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Can Your Employer Fire You for Refusing to Sign a Write-Up?

If an employer believes a worker has failed to perform their job duties, the employer may choose to record the worker's poor performance in the worker's employee file. They can also write you up for insubordination or fighting with your co-workers.

This record is often called a "write-up." Your employer uses these records to justify firing you. From a legal perspective, write-ups can also impact your future employment.

Employers ask employees to sign write-ups to show they have seen and understood them. The only options are to sign it or refuse to sign it.

What options do you have if you disagree with what your employer said in a write-up? What can you do if you don't want to sign the document? Before discussing your options, it's essential to understand a few key employment law concepts.

At-Will Employment

In every state other than Montana, most workers are at-will employees. This means employers can legally fire their employees for nearly any reason, at any time, and without warning. At the same time, employees can also quit without notice or explanation. But there are some exceptions to at-will policies.

At-will employment has become the default in the U.S. labor market. But employers can choose to create their own employment contracts. These contracts may also identify constraints on the employer's and the employee's ability to terminate the employment relationship.

Unions can also get around specific terms of at-will contracts through their collective bargaining power. State and federal law still limit an employer's ability to terminate an employee's agreement.

Write-Ups and Termination

The types of write-ups you receive will depend on your type of work. You may receive a write-up for attendance or taking excessive breaks if you work at a retail store. Factory workers can receive write-ups for quality assurance issues.

Employers may issue a write-up if a prior verbal warning did not resolve the issue.

If you commit serious infractions, your employer may choose to fire you. If you disagree with the disciplinary action, you can sue your employer for wrongful termination.

Contrary to what many believe, convincing a judge that your employer unlawfully terminated your employment is difficult. It's best to consult with an employment attorney before you file your claim.

Rebuttals

If you receive a write-up, you must read it carefully to determine the alleged infraction. The write-up should indicate which company policy you violated. Usually, either a manager or a representative from Human Resources will give the write-up to the employee.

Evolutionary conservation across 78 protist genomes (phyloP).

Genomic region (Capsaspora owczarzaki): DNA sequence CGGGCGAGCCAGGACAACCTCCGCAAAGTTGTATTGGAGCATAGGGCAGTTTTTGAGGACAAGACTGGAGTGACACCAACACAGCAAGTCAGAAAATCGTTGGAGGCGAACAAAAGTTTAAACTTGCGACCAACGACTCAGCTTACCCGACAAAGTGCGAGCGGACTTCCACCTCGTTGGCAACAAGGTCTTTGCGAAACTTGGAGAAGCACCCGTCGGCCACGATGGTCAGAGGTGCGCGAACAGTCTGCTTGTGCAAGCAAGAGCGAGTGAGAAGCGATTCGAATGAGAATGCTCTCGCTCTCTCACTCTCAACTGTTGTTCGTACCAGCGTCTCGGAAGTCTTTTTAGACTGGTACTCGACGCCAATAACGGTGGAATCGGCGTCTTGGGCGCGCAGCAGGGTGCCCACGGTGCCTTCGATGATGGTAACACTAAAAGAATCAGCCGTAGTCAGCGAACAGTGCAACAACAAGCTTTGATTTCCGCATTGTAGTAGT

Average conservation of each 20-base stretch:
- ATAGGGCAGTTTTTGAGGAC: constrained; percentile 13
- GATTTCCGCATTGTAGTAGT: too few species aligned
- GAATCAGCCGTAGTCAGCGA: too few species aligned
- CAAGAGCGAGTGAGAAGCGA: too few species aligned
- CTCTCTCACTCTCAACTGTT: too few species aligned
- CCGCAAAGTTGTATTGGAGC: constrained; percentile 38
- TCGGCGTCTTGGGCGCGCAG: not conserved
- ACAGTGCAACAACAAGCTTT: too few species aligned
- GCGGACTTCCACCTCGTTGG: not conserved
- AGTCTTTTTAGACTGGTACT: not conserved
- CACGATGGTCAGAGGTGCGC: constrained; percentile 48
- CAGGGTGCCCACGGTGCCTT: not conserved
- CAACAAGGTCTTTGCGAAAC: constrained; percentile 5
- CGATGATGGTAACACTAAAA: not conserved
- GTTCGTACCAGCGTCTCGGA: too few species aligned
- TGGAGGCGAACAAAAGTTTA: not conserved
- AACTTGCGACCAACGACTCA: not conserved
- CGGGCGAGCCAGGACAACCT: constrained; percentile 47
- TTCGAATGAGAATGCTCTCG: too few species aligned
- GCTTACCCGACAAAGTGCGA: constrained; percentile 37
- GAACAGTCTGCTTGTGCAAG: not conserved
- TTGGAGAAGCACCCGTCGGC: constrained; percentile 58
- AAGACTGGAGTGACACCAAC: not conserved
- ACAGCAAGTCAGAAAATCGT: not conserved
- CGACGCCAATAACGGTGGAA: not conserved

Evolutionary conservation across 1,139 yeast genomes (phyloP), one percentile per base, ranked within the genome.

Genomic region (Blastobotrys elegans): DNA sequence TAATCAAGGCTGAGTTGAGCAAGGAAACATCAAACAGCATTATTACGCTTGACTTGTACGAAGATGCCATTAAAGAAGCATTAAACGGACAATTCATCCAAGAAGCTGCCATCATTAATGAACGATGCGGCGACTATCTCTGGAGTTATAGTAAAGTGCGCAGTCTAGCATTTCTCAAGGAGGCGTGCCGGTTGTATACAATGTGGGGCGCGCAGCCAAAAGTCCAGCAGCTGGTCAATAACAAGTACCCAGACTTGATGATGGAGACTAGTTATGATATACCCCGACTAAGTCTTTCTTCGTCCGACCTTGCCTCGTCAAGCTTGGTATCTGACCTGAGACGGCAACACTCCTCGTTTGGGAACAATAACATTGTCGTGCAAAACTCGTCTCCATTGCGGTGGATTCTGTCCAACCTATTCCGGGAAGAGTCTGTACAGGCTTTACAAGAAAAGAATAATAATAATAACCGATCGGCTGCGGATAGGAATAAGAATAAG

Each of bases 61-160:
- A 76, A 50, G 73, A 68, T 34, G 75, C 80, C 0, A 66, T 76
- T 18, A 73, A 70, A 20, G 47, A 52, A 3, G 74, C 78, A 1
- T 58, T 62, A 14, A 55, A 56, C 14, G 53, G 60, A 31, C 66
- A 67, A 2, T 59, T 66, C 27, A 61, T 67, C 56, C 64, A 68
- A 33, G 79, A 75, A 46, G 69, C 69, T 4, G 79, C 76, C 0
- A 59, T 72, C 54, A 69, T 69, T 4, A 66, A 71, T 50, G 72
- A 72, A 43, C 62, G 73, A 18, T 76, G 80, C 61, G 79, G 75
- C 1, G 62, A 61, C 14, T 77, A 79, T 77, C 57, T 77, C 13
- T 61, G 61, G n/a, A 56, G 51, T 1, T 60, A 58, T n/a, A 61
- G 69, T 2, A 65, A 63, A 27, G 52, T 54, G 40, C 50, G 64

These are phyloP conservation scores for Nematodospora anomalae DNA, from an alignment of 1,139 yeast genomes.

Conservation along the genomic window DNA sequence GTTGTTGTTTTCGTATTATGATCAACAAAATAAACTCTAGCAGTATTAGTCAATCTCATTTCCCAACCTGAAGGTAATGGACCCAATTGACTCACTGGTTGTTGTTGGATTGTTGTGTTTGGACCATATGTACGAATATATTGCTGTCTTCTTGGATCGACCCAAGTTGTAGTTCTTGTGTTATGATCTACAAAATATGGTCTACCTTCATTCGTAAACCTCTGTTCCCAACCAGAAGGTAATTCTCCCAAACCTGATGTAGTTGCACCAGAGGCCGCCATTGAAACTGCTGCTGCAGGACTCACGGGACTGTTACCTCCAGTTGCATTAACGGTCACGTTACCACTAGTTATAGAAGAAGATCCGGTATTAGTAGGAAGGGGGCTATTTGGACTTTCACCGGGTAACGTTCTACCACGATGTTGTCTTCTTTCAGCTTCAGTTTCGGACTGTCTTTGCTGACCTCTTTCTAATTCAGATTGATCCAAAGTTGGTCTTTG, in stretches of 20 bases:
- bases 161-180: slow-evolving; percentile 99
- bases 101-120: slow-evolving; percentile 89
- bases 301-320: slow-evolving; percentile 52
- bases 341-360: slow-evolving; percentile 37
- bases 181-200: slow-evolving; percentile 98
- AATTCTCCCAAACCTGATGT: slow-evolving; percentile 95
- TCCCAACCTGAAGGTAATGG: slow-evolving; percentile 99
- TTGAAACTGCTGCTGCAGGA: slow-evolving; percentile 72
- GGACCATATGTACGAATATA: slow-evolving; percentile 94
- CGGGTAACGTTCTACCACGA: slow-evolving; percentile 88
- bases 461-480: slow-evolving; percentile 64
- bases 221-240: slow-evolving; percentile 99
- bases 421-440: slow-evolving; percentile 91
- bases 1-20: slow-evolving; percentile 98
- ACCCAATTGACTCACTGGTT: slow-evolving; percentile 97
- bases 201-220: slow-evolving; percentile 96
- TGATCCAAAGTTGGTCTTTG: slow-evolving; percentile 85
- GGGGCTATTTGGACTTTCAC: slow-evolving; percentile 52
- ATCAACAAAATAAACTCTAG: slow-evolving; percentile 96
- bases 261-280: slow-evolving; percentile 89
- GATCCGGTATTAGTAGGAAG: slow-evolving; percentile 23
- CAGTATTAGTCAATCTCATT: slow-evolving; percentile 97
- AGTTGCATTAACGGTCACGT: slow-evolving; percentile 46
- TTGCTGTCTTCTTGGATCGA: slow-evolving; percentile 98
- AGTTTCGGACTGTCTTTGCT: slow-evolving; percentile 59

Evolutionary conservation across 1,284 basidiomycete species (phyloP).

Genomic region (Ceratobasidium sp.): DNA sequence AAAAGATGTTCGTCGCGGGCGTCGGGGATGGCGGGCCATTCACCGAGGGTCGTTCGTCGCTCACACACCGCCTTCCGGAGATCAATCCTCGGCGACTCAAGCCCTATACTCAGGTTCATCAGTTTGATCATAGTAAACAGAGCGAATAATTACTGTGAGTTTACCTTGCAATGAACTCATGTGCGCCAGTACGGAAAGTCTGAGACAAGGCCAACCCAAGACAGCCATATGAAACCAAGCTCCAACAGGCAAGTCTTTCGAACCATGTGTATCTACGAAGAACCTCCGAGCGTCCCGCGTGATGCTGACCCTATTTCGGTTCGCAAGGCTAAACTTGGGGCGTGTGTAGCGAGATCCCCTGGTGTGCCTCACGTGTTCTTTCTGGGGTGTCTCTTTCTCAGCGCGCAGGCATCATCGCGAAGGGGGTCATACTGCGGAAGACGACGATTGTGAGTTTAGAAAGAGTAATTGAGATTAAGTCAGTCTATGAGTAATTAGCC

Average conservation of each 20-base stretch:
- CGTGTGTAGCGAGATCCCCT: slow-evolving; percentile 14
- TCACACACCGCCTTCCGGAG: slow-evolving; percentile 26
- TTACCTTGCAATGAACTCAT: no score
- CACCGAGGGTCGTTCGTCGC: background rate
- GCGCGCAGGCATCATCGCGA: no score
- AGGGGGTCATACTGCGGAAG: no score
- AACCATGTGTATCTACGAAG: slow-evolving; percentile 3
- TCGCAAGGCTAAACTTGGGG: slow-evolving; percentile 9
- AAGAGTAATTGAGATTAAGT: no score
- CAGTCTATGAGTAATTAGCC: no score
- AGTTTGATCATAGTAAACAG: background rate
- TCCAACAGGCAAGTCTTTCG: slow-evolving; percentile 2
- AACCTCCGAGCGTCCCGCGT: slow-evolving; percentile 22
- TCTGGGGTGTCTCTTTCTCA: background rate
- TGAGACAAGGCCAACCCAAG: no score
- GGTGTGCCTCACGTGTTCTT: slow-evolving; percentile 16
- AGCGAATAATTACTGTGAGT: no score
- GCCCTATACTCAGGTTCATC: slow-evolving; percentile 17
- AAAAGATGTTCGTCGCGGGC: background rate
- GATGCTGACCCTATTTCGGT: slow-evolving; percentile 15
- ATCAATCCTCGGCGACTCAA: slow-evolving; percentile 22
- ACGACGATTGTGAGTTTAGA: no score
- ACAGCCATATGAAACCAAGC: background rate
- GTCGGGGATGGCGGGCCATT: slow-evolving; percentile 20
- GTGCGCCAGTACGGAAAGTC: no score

This is also true for performance reviews. Your manager or H.R. representative will explain your review and address any progressive discipline your manager issued for that year.

Some write-ups and performance evaluations don't have language stating that the employee agrees with it. They usually say that the employee read it. It may also refer the individual to the company's employee handbook.

If an employee receives a write-up and disputes it, they may be able to submit a written rebuttal. Human Resources must file the rebuttal alongside the write-up. This provides the employee an opportunity to have their dispute officially recorded. All documentation is then required to go into the worker's personnel file.

Resources for Workers

Although at-will employment provides employers with significant freedom in firing workers, there are some boundaries. Federal law dictates that employers cannot discriminate against workers or fire them based on the worker's protected status.

Examples of protected statuses include:

  • Race
  • Religion
  • Gender
  • Ethnicity
  • Age
  • National origin
  • Sexual orientation

If your employer discriminates against you based on these characteristics, you can sue them for damages.

Still Concerned About a Write-Up? Contact an Attorney

Although there are state and federal regulations regarding the termination of an employee, it isn't easy to win a wrongful termination lawsuit. It's best to seek legal advice to protect your employee rights.

Consult Findlaw.com's employment attorney directory to find a lawyer near you.

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Contact a qualified employment attorney to make sure your rights are protected.

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